While on this particular stalk, I had to move through quite a bit of snow – sometimes up to 1-1/2 feet deep. My feet became wet and cold. But because I was zoned in on this animal I’d been trying to take for a long time, I barely noticed the discomfort. Also during the stalk, two or three small rocks had rubbed against each other, and in that clean, clear air, the smallest sound can travel a great distance. When I finally reached a spot I thought I could take a shot from, I peeked over the ridge and could see the sheep’s horns. I also could see that their heads were positioned to be looking straight at me, although their bodies were in a position for me to take a shot. I eased back down, came to full draw and then slowly rose back up to take the shot. Luckily, the wind was in my favor. Although the rams had heard me approaching, when I came up to take the shot, they couldn’t really decide what I was. I was wearing a white suit. One of the rams was a little more broadside to me than the other one was, so I aimed at the ram that offered me the best shot. The arrow made a complete pass through both lungs. The ram went down, got back up and only traveled about 100 yards before he expired.
How did you feel when you went to find your ram?
The feeling I had was almost like a religious experience. On sheep hunts, I’m usually by myself. When I saw that I’d finally taken my ram, I remembered everything I’d endured, the trials and tribulations I’d gone through, like the weather, the cold, rain, snow, wind, how far I’d had to walk and all the work I’d put forth over 3 years. As I approached that ram, I felt so rewarded by this animal that I was overcome with emotion. Getting that ram out required 2 days and several miles of hiking. My camp was several miles in one direction, and my plane was several miles in the opposite direction. I took all of the sheep’s meat and the trophy to the airplane first, and then I hiked back to my camp and packed out the camp. Because Alaska doesn’t have much nighttime at certain parts of the year, I was able to spend over 24 hours getting the sheep and the camp back to the plane. I took this ram with my old PSE Primos Bow.
PSE Pro Frank Noska Takes an Alaskan Grizzly Bear at 15 Yards
Frank, tell us about another memorable hunt you’ve had with your PSE bow.
I’ve taken four mule deer, two brown bears and many black bears with my bow. However, one of my most memorable hunts was for a grizzly that scored in the top 10 ever taken with a bow in the Boone and Crockett record book. This spring hunt took place on the coast, outside of Nome, Alaska, where the weather is still really cold in the spring. In May and June, there is still a lot of ice on the ocean near there, and the bears come down from out of the mountains to feed along the coastline. I was suited up for wintertime conditions and was wearing chest waders. Since the ocean was quite rough, just getting out of the boat was a real adventure. This hunt for the grizzly bear was another very challenging hunt, because the first battle was with Mother Nature. Once I reached the shore, I had to go around several big sheets of ice, just to get to some places where I could look for bears.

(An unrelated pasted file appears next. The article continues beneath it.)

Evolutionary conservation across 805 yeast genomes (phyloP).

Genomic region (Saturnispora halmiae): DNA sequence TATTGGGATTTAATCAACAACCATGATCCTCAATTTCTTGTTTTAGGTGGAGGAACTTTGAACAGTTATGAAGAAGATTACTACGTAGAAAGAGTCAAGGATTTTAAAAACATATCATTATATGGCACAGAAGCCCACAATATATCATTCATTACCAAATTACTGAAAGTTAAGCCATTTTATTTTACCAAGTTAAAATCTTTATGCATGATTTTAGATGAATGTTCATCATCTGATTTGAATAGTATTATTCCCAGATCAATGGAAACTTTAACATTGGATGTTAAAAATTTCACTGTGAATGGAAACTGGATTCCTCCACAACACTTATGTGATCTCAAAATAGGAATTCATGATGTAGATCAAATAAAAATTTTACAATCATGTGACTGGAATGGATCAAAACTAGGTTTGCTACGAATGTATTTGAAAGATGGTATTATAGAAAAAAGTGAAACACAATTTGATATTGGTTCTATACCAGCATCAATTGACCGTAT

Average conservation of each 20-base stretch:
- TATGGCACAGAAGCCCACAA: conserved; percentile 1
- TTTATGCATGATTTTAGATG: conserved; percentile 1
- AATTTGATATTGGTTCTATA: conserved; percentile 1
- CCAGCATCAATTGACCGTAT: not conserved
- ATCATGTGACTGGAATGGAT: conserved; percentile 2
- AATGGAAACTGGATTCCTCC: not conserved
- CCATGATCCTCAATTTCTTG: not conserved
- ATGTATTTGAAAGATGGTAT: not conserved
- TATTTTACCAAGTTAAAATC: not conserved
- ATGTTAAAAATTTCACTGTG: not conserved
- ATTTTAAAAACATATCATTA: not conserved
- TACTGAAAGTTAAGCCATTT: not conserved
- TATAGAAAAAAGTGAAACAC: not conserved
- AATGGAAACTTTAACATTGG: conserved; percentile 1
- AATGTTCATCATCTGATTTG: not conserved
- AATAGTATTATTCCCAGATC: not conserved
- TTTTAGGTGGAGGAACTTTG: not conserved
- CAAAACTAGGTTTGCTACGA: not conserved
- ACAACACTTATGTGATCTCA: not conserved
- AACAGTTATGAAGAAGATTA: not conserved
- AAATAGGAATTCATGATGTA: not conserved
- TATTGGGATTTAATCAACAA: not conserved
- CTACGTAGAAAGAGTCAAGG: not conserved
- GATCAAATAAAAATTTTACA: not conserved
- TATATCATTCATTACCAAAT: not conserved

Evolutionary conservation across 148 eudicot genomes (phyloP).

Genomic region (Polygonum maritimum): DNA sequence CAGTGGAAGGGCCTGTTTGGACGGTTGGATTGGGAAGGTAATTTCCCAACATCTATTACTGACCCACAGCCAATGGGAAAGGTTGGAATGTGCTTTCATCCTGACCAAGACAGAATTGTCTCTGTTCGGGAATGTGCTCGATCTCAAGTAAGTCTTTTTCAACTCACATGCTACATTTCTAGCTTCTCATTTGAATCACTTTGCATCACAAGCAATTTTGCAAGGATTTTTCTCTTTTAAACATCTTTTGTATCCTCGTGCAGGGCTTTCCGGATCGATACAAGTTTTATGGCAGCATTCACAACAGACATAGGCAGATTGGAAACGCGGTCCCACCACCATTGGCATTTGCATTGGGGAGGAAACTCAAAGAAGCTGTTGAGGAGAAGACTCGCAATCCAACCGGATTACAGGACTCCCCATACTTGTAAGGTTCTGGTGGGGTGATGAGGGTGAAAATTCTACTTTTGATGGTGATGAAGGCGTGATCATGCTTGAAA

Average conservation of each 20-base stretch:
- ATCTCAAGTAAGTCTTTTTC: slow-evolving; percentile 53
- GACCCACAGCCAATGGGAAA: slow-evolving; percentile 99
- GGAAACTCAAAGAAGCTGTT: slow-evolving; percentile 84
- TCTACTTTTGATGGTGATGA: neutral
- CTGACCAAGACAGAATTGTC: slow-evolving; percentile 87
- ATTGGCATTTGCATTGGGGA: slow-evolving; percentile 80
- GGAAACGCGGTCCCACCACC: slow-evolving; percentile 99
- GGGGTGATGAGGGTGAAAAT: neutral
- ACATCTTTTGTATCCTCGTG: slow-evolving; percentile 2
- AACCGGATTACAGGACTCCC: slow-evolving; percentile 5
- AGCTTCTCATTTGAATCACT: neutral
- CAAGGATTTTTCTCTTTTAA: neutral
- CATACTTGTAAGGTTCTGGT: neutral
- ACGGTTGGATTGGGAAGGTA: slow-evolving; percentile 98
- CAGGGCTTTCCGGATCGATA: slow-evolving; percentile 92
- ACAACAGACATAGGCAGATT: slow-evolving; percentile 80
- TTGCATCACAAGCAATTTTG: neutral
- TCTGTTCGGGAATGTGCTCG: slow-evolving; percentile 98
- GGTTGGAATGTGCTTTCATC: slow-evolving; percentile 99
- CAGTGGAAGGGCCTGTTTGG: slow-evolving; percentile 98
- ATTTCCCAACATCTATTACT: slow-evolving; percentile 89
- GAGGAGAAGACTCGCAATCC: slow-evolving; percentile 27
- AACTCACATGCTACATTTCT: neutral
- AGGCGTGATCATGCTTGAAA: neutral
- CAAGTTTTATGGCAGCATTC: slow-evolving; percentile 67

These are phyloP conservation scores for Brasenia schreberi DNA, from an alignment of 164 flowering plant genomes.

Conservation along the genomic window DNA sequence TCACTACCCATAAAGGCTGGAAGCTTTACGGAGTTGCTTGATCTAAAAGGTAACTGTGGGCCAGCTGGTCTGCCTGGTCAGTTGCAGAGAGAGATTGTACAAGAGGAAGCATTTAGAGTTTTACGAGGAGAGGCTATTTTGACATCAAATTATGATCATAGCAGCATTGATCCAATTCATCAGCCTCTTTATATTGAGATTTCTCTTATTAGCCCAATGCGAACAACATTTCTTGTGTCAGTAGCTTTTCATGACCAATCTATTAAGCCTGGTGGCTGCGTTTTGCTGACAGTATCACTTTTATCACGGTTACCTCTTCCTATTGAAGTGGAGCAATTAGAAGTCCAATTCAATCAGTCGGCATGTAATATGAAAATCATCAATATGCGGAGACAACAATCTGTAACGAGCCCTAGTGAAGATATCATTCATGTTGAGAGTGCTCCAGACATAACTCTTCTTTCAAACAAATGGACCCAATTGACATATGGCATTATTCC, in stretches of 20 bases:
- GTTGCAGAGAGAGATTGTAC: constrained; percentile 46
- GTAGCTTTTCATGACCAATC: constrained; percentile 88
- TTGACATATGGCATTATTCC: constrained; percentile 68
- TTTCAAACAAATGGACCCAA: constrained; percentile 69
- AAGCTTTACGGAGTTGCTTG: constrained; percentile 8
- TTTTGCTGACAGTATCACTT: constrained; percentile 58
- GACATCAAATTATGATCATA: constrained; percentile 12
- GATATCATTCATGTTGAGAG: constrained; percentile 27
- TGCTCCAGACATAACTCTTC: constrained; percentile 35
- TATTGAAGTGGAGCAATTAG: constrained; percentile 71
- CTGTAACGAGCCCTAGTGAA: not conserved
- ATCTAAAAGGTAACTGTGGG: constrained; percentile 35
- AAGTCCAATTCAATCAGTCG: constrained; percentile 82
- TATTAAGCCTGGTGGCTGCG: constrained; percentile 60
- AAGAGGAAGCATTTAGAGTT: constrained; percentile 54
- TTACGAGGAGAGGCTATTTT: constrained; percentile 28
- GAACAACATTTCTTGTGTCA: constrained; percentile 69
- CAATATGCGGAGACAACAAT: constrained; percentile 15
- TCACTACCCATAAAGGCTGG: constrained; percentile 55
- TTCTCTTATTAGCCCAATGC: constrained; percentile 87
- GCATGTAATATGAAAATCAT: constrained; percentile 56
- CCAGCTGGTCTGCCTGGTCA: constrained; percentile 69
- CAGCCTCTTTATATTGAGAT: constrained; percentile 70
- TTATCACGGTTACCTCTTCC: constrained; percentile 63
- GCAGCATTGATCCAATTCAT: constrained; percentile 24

This grizzly bear hunt was spot and stalk. Although I spent plenty of time covering ground, I also had to sit and wait a lot, watching the beach for long hours and hoping to see a bear come down from the mountains. Finally, I spotted a big bear heading towards the beach. I got out of the boat, went to the beach and started my stalk. I was positioned behind the bear and was trying to catch up to him. As luck would have it, the wind was in my face. The bear was traveling, eating and moving faster than me, even though I’d begun to run. Finally, the bear decided to turn around and come back toward me. I got into a little cave about 15 yards from the ocean that completely hid me from the bear. I let the bear walk just a little past me, so he couldn’t see me draw. I also knew I’d have a better shot angle with the bear quartering away from me. I took the shot, and the arrow passed all the way through the bear but landed in the ocean. The waves from the ocean brought the arrow back to me, and I recovered it. The bear ran about 150 yards down the beach, before he piled up. This bear squared over 8 feet, scored 24-15/16 inches for his skull measurement and weighed around 500 or 600 pounds.
What kind of feeling did you have when you saw that bear at 15 yards, and you knew you were about to put an arrow in him?
I experienced quite an adrenaline rush, which is what makes bear hunting so much fun for me. When I can get in that close to dangerous game, and I know that the bear doesn’t smell or see me, my bowhunt becomes very exciting. But I do pay close attention to my surroundings and try to eliminate as much danger as I can, before I take the shot. However, even with taking precautions, before I took the shot, I knew that the bear still could make two or three leaps and be on me in the blink of an eye. Many times, I think the danger that is present is what draws hunters to hunt dangerous game with a bow. You’ve got to keep your wits about you, you have to know you can make the shot, and even though there’s danger involved, you have to control your emotions and eliminate as much danger as possible.
PSE Pro Frank Noska Takes an Alaskan Brown Bear at 20 Yards
Frank, you said you took a brown bear with your PSE bow. Tell us about that hunt.